Technician as PM
Who wants to be a politician these days? Surely, many in India would want to be a politician, while few will be interested in the cash-strapped economies of Europe where problems have become so insurmountable that professional politicians have gone out of favour. It is the bankers or “technicians”, as they are called, who are now running these economies.
For eight years now, India has had a prime minister in Manmohan Singh who would fall in the category of a “technician”. An economist, he first stepped in as finance minister when the economy was in dire straits in 1991. Later, in 2004, he headed the UPA coalition government. Although Singh has not won a parliamentary election till date, he had a dream run as a PM — only the second after Jawaharlal Nehru to get re-elected for a second term.
It would be interesting to ponder, what was his motivation to become the PM. Was it his desire to fix India’s economy at the time of crisis and provide better governance to the country? Or, was it as mundane as doing another job after reaching the age of superannuation in the government?
Normally those who belong to academia and other professions do not aspire for political jobs. Less so in democracies where one needs to get elected to get into the council of ministers. Usually, fighting elections is so expensive and difficult that people of Singh’s ilk keep their ambitions well-concealed. To his credit, he tried to contest a parliamentary election from South Delhi on a Congress ticket, but came to grief at the hands of a BJP old-timer. However, Singh has defied all conventional reasons in the way he has been propelled in to one important political job after another. Worse, his continuance for so many years has reinforced a view fashionable among those who attack the political class — that this country can do without the politicians.
Anna Hazare’s movement against corruption contributed to feeding the stereotype about a venal politician. Drawing support from the urban middle class and corporate/media houses, Hazare and his voluble group of retired bureaucrats and NGO activists even trashed Parliament and other democratic institutions. Did they enjoy support from the majority of India that lives in villages? It is not known, but their failed campaign in UP, Punjab and Uttarakhand, loaded in support of the BJP, was decisively rejected by the masses, and the assembly election process did not show any disenchantment with either politicians or the method of electing their representatives. On the contrary, there were big turnouts in every election.
People still love the politicos, even if they are making money. Without them, many feel, they would not get any relief from an oppressive, corrupt and Kafkaesque bureaucracy and judiciary.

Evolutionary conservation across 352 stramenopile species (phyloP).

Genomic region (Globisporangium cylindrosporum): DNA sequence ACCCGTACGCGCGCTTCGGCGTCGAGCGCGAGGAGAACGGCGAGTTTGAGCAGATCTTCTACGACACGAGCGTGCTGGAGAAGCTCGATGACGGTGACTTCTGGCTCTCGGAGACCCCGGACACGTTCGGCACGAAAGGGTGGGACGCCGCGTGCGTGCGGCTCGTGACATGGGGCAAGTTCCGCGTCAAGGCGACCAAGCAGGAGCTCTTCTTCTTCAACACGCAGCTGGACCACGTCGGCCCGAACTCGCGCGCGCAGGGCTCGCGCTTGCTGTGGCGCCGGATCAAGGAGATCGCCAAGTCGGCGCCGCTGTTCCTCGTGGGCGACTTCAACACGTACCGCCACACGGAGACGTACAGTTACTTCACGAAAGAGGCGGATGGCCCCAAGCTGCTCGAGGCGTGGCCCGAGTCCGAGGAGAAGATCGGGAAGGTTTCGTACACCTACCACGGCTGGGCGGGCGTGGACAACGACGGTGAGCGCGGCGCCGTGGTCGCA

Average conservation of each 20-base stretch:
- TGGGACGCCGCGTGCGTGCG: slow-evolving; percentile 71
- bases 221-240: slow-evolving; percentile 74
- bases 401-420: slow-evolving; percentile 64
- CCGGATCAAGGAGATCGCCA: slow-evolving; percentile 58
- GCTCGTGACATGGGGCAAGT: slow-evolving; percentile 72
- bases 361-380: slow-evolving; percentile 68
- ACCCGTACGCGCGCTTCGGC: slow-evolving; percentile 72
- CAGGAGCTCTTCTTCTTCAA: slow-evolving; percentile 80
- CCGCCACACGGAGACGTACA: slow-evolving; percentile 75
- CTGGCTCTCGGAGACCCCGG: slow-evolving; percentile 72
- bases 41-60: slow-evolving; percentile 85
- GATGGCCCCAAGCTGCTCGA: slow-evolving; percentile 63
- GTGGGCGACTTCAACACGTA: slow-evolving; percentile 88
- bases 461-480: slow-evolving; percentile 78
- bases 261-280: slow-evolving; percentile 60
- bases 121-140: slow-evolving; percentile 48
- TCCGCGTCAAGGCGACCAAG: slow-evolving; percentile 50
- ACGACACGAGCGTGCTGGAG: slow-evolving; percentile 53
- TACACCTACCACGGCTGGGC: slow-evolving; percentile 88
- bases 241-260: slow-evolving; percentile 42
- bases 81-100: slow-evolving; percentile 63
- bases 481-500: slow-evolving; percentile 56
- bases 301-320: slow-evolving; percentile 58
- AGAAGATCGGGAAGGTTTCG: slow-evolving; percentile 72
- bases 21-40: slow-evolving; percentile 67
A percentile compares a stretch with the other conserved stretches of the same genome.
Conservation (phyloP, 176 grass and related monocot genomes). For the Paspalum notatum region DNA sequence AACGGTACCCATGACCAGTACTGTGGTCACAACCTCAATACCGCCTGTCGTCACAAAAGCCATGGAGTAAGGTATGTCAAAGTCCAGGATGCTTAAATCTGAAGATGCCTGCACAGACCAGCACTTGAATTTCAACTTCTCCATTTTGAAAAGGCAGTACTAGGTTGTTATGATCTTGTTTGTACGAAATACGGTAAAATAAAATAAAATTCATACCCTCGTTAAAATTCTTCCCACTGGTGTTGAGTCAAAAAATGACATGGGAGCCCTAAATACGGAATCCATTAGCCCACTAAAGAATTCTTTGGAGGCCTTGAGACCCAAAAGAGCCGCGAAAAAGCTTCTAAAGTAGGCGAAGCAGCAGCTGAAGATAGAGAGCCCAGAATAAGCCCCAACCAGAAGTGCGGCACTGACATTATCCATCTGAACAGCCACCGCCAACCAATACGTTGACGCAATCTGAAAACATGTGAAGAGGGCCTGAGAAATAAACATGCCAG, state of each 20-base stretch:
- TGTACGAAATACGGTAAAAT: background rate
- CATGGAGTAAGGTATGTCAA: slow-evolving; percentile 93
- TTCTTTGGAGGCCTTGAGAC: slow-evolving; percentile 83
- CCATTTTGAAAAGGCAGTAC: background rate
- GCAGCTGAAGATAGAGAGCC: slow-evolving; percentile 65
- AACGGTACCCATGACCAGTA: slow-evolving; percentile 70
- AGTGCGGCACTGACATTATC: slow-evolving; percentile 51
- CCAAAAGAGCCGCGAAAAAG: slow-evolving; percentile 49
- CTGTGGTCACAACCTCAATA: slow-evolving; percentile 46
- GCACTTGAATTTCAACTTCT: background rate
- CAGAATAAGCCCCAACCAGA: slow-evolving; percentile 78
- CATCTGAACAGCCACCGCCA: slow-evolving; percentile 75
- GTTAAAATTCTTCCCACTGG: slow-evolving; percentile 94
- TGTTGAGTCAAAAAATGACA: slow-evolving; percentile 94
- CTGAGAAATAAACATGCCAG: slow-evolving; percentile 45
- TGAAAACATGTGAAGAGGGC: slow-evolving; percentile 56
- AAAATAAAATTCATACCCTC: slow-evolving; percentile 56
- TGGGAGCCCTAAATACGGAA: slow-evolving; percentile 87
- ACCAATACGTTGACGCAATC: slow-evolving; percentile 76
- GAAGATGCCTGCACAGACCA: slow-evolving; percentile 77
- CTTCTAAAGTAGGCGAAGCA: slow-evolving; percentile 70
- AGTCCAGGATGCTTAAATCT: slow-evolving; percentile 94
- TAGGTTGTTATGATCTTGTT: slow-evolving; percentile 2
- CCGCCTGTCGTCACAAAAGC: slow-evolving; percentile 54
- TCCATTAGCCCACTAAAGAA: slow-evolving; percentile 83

A recent study by the National Bureau of Economic Research (NBER), US, indicates that those who win elections in India show an average asset growth of a high 208 per cent. The accretion in wealth is far more when an elected representative becomes a minister. A person who loses in an election suffers in comparison. Evidently, there is a direct correlation between legislators and parliamentarians coming to riches with gaining power.
A similar correlation is non-existent in the UK and more or less in the US. In India, the report suggests that these politicians make money from some of their “unobserved skills, resources or inside information that politicians may have access to which they extract to the maximum”. And there are other ways too to make money — like commissions from deals and taking cash for questions or votes in Parliament.
Despite this low level of morality, Indian voters feel more comfortable dealing with politicians. They know that schemes like the rural employment guarantee scheme or loan waiver for farmers would not have come their way if the government had been run by bureaucrats or economists. The colossal stimulus that helped India survive the 2008 slowdown would never have been even conceived. On the contrary, economists would have brought in austerity measures to ensure that the fiscal deficit was contained even if it meant heaping burdens and misery on ordinary people.
The NBER study does not show who gets re-elected: people who make a lot of money or those who do not. If my experience as a professional journalist is anything to go by, then those who are very rich find it easy to get re-elected against those who make less money. A look at Parliament and the assemblies would bear testimony to this assertion. Although this conclusion is fraught with competing inferences, the truth is that people do not mind re-electing leaders who are sensitive to their needs and also deliver on their promises. They run scared from those who fiddle around with macroeconomic variables to please the auditors of big banks or the International Monetary Fund.